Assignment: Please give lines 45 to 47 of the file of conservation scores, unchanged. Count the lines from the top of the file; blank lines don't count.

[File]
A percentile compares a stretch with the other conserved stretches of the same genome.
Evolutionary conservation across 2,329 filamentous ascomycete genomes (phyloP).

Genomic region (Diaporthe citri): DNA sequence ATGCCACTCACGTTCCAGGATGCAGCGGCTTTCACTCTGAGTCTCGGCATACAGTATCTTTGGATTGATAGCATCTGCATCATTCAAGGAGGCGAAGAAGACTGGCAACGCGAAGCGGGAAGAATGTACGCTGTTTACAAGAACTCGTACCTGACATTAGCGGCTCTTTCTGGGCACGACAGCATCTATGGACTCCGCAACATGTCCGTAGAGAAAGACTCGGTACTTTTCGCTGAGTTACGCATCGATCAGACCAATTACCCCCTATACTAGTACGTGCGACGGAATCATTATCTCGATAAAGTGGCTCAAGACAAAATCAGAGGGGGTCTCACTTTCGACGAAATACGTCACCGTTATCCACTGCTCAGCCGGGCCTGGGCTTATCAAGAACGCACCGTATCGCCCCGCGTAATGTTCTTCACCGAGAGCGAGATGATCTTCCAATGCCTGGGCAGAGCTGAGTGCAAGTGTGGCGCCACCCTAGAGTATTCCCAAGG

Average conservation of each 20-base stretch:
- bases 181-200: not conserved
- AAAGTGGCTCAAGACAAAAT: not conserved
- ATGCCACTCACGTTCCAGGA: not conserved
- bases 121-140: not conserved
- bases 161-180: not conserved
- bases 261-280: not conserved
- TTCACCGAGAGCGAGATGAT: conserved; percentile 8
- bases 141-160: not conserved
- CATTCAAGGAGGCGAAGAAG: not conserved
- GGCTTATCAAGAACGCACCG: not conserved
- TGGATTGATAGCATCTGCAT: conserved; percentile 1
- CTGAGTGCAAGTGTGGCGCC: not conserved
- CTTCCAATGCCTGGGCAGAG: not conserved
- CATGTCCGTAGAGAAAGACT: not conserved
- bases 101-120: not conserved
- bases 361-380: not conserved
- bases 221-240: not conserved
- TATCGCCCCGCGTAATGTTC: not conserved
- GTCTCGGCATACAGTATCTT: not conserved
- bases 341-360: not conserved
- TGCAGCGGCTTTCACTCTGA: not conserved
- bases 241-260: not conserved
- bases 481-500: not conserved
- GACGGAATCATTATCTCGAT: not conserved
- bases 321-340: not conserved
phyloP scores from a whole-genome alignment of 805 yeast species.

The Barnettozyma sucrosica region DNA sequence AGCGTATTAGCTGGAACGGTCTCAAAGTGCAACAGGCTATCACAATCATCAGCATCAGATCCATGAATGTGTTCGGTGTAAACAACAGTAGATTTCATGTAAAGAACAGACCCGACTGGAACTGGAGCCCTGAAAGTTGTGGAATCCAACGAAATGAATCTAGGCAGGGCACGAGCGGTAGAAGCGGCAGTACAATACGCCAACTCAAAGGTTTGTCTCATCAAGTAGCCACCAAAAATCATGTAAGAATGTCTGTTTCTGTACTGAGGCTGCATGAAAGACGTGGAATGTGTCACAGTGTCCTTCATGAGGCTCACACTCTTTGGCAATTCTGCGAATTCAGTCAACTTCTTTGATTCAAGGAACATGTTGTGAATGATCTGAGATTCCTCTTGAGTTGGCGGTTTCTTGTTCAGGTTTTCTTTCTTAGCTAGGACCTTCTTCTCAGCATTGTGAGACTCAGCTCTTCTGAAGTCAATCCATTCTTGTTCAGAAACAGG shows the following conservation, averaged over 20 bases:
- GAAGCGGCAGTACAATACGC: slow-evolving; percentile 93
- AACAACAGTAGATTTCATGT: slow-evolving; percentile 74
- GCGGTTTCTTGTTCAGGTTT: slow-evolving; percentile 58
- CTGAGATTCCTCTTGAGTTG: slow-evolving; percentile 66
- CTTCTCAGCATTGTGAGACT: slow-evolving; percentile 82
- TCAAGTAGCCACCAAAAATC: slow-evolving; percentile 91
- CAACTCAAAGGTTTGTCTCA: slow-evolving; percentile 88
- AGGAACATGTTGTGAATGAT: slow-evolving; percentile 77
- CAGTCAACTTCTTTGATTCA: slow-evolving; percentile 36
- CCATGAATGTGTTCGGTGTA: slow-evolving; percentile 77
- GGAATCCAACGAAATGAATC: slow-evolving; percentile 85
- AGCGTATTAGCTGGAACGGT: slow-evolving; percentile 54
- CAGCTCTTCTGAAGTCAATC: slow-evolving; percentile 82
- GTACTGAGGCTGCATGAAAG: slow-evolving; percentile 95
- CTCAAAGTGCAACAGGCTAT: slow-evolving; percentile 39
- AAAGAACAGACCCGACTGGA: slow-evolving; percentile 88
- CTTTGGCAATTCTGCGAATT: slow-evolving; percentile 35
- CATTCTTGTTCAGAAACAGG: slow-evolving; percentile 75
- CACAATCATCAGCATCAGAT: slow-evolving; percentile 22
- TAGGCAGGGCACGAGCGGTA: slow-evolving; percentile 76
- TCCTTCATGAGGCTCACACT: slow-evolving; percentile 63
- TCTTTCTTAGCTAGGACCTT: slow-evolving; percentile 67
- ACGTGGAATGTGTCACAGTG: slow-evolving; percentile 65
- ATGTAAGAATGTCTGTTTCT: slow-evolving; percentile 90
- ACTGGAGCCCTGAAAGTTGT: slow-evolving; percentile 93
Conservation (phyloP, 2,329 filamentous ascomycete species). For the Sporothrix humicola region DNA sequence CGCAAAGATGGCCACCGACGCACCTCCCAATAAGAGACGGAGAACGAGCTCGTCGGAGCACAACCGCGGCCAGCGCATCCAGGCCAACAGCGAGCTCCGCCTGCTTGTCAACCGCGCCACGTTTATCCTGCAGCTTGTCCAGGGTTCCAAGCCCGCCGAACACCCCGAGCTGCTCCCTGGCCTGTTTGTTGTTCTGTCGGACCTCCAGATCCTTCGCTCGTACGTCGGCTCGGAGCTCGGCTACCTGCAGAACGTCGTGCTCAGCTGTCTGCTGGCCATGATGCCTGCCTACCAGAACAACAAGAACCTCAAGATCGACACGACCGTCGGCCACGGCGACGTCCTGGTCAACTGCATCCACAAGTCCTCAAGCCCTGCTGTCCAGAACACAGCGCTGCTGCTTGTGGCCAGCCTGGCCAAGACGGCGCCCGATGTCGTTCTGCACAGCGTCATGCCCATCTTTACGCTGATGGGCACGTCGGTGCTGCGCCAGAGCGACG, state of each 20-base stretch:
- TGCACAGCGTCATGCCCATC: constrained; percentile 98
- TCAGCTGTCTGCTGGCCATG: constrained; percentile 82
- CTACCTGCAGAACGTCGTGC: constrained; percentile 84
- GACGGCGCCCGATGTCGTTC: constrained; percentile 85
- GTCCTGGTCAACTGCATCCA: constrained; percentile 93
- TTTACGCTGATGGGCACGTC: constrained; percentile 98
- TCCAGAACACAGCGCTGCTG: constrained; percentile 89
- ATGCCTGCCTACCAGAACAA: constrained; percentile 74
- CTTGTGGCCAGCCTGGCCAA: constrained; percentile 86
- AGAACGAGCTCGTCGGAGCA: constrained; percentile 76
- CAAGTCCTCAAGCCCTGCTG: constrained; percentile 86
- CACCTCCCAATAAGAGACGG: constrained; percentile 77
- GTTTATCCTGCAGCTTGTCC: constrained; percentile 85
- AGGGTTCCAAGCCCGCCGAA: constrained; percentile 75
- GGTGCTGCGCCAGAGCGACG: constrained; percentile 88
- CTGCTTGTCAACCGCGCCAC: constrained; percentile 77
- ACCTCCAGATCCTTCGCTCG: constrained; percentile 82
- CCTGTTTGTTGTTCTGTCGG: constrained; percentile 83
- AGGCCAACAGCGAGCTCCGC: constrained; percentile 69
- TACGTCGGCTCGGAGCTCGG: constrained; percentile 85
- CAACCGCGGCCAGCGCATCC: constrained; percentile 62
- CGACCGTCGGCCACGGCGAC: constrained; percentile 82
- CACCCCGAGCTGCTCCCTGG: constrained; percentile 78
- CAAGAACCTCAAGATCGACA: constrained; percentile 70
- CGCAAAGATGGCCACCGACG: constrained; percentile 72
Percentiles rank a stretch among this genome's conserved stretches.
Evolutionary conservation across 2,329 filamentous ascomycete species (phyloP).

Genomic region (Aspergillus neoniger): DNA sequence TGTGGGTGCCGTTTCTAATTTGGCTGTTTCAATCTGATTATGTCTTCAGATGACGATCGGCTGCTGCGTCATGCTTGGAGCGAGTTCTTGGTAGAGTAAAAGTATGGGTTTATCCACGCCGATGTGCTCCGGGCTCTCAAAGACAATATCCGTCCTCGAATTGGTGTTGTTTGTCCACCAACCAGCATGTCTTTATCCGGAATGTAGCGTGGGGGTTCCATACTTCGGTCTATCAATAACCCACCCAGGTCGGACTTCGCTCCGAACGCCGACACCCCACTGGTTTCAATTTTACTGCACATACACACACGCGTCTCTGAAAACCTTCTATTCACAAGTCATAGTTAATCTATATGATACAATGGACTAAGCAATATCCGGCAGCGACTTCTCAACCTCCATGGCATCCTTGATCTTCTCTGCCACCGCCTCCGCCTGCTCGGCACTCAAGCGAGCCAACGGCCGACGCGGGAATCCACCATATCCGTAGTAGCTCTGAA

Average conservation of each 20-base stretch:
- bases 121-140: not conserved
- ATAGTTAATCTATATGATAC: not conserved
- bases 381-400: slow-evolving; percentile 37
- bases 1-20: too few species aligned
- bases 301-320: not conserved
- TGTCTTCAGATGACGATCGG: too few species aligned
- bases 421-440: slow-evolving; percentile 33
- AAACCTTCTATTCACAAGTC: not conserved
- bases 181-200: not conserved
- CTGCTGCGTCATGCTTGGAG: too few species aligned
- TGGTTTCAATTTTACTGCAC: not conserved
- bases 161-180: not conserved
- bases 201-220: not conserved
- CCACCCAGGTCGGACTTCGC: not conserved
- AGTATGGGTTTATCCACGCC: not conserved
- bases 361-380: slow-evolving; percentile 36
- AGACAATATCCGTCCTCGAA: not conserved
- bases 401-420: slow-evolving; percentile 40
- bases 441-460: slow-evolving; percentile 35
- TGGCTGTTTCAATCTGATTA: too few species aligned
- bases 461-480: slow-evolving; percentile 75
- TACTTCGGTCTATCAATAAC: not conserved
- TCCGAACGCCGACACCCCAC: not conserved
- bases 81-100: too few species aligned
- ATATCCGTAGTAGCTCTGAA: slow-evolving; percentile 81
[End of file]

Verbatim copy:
- GTACTGAGGCTGCATGAAAG: slow-evolving; percentile 95
- CTCAAAGTGCAACAGGCTAT: slow-evolving; percentile 39
- AAAGAACAGACCCGACTGGA: slow-evolving; percentile 88